Tag Archives: Artemis Cooper

Patrick Leigh Fermor: An Adventure

Here’s my review of Artemis Cooper’s biography for Country Life Magazine.

In 1933 ‘a rather noisy boy’ with near-empty pockets and a head full of poetry set out from the Hook of Holland to walk to Constantinople. Paddy Leigh-Fermor was eighteen years old, fizzing with romance, curiosity and animal high spirits – eager, as his biographer explains, to  step away from a fractured childhood, a chequered school career, and a remote suggestion from his even remoter father that he should try chartered accountancy if the army didn’t appeal.

As he tramped across the Low Countries and down through Germany to Bratislava, two letters of introduction hoisted Paddy out of the hedgerows and into a half-forgotten world of castles and old libraries. Margraves and counts cheerfully passed him along, with hunts, and gallops, and long nights talking by the fire, and friendships forged, in the Ruritanian twilight.

That world was swept apart by the war, and it would be forty four years before Paddy related the first part of his journey in A Time of Gifts, followed seven years later by Between the Woods and the Water. Artemis Cooper reveals what Paddy left out, changed, or never quite wrote – including his tumultuous love affair with a beautiful Romanian countess, and the final leg of the journey, which took him beyond Constantinople to Greece, the country that was to shape his life.

He was in Moldavia, and in love, when war broke out. Too wild and singularly gifted for a regular commission, he fetched up in occupied Crete, where in 1944 he carried out the daring kidnap of a German general, an exploit unpicked in one chapter of this biography; the story entered popular legend through the book Ill Met by Moonlight, written by his companion-in-arms Billy Moss; in the film Paddy was played by Dirk Bogarde.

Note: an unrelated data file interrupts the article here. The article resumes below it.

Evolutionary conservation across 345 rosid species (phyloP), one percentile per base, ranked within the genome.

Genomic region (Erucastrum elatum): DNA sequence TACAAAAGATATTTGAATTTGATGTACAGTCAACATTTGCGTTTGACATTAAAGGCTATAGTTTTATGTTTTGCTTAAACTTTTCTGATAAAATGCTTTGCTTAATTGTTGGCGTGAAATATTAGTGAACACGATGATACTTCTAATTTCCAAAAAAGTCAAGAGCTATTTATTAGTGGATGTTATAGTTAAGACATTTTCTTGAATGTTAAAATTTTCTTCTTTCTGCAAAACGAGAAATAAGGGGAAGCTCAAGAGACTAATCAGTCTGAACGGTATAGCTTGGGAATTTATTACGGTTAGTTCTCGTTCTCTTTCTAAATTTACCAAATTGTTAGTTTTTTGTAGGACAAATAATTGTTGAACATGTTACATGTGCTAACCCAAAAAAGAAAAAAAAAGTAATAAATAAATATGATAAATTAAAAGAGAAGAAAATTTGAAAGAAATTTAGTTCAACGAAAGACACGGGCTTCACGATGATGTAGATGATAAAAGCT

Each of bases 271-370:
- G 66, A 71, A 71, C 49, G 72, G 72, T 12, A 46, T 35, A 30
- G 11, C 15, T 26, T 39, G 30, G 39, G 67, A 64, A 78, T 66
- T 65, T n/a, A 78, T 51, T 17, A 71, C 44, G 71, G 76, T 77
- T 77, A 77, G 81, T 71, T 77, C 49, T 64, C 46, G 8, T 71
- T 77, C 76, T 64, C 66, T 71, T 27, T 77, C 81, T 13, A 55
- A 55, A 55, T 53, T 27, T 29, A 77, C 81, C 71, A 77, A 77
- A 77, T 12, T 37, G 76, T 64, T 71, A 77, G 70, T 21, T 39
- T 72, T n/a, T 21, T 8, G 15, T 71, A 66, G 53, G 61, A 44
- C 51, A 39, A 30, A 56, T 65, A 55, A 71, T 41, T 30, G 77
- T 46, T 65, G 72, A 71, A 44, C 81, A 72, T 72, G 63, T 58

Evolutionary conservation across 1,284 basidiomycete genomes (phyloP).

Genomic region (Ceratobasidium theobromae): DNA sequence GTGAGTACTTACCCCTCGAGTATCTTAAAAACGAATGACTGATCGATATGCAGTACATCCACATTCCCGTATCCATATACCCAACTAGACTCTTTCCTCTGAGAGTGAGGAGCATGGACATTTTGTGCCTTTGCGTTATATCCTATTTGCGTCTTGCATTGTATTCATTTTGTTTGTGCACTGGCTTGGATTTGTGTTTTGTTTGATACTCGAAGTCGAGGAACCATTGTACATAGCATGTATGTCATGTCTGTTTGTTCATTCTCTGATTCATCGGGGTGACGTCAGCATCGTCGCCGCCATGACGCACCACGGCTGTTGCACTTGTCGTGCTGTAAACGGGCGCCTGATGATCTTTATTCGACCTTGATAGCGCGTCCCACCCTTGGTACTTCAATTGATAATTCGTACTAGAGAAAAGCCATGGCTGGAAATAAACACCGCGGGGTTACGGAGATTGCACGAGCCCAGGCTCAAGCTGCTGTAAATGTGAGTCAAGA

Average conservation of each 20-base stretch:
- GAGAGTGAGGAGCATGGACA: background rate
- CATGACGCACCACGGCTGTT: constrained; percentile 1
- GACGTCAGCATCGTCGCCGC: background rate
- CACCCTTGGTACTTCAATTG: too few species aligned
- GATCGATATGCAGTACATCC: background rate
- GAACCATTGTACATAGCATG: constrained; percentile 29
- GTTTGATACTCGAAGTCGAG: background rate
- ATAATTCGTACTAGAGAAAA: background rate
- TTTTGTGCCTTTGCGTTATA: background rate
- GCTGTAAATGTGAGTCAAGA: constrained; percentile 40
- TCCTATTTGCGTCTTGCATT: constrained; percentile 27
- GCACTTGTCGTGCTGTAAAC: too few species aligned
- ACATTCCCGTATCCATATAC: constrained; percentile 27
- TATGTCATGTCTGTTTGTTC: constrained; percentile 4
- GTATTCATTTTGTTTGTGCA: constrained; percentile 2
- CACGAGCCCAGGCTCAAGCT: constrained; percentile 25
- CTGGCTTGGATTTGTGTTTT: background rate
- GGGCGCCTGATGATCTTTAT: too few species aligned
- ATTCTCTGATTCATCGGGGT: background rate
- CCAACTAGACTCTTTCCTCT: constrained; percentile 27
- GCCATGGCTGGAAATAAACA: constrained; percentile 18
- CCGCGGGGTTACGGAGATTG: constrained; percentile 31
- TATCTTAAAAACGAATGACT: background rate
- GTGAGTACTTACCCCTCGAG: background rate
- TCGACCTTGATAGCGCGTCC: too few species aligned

Paddy’s own rich and energetic writing was an extension of the life, of a man who seized the world around him and shook it till it rattled. What dropped down in late nights and laughter, liquor and lovers, were the gems and diadems of his life and prose.

He had eight languages and friends in all of them, from Cretan shepherds to waitresses, Vlachs to Duchesses, gypsies and kuss-die-hand German aristocrats. Some friends were lovers: horrid old Somerset Maugham, brooding on some perceived slight, defined Paddy as a middle class gigolo to upper class women, a mean twist on Paddy’s cheerfully seductive generosity. ‘Most men are just take, take, take – but with Paddy it’s give, give, give,’ said Ricki Houston.

They could be generous in return – above all Joan Rayner, his lover and amanuensis, whom he married in 1968 (‘I don’t believe in long engagements’, he remarked; they’d been on and off since the War). Maurice Cardiff was astonished when Joan dropped money on the table at a Nicosia café, ‘enough if you want to find a girl.’